As you can see, the boot time decrease from hard drive to SSD is huge. The jump from SSD to NVME is very small. However, the NVME still has a large lead in file read/write speeds when larger files are concerned.

So, with that in mind, go for an NVME if you are after the fastest speed possible for moving large files. If you don’t necessarily need that, you can put the same budget into a higher capacity SSD drive.

How Much Should You Pay For a Sata 3 SSD Drive?

Whilst SSD prices are constantly dropping, they are still more expensive than traditional hard drives. The amount you pay per GB will depend on the brand you choose and the drive capacity. At the time of writing, we monitored the prices of different SSD drives on Amazon and concluded that the average price to pay per different capacity drive is as shown below.

  • 1TB drive: On average $135
  • 500GB drive: On average $67
  • 250GB drive: On average $44
  • 120GB drive: On average $24

How Much Should You Pay For an NVME Drive?

As mentioned earlier, NVME drives are more expensive than standard SSD drives. You must also make sure you have a suitable M.2 connector on your motherboard before you purchase one. An M.2 connector looks like this:

Whilst the standard SSD prices are very similar across brands, it’s a different story with NVME drives. For example, you can pay around $250 for the 1TB Samsung 970 PRO or $145 for the Crucial P1 1TB.

If prices are lower than $200, there’s usually a catch. Take the P1 for example – its top speeds are 2,000MB/s read and 1,500MB/s write. The Samsung 970 PRO, on the other hand has speeds of up to 3,500MB/s read/write.

For a real NVME SSD with full speed potential, you’re looking at the following average prices:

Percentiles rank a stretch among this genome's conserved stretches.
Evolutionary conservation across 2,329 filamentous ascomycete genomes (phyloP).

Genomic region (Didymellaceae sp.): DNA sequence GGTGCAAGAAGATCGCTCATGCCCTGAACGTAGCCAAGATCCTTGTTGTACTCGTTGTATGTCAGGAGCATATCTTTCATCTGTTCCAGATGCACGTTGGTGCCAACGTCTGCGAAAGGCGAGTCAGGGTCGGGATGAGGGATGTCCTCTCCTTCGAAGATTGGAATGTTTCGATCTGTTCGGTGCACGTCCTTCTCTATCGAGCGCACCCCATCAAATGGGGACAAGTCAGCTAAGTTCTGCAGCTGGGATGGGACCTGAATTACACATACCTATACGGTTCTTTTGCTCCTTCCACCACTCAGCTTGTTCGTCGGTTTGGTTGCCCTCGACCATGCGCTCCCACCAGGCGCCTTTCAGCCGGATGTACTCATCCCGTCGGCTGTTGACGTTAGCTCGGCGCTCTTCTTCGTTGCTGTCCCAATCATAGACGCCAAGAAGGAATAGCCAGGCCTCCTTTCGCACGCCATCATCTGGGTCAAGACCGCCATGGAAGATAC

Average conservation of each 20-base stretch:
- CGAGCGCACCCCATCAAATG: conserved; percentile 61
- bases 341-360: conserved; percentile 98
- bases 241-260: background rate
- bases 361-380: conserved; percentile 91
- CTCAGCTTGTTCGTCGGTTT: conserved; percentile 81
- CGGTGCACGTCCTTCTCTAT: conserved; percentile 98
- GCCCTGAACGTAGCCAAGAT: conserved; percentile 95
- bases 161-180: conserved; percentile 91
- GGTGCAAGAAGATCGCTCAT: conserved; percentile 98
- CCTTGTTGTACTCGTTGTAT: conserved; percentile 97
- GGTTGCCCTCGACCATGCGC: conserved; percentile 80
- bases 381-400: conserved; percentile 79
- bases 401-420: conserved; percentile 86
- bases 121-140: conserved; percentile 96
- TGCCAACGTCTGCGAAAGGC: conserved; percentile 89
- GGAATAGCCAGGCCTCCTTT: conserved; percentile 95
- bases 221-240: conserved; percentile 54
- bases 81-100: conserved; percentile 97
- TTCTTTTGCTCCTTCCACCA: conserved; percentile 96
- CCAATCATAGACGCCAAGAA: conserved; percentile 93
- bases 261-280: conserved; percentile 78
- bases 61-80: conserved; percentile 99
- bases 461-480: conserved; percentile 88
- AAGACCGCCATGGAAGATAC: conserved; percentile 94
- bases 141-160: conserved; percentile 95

• 1TB drive: On average $240
  • 500GB drive: On average $130
  • 250GB drive: On average $80
  • 120GB drive: On average $50

If you see a product with significantly lower speeds, read through the description carefully and read reviews online to understand why.

Which SSD Brands are Reliable?

Buying an SSD from a reliable brand is important because flash memory can be a tricky thing to get right. If longevity is a concern, you should aim for brands that have a proven track record of manufacturing long lasting drives.

An interesting experiment showcased that Kingston, Samsung, and Corsair drives survived after writing 1000 TB of data. Keep in mind, that’s a lot of data. Other lesser known brands may not last quite as long.

The best thing you can do when choosing a drive is to read customer reviews on longevity and research the brand on the internet for potential issues. Ultimately, is a slight reduction in price really worth it when you may be choosing a lesser trusted brand over one that is reliable?

Whilst this study was done on typical AHCI SATA 3 drives, we’re confident similar results would be seen on an NVME drive.

Summary

Thanks for reading our SSD buying guide. We hope that this guide has been informative enough to help you make your next purchase.

Have any more questions about SSDs? You’re welcome to send me a tweet and I’d be happy to respond. Enjoy!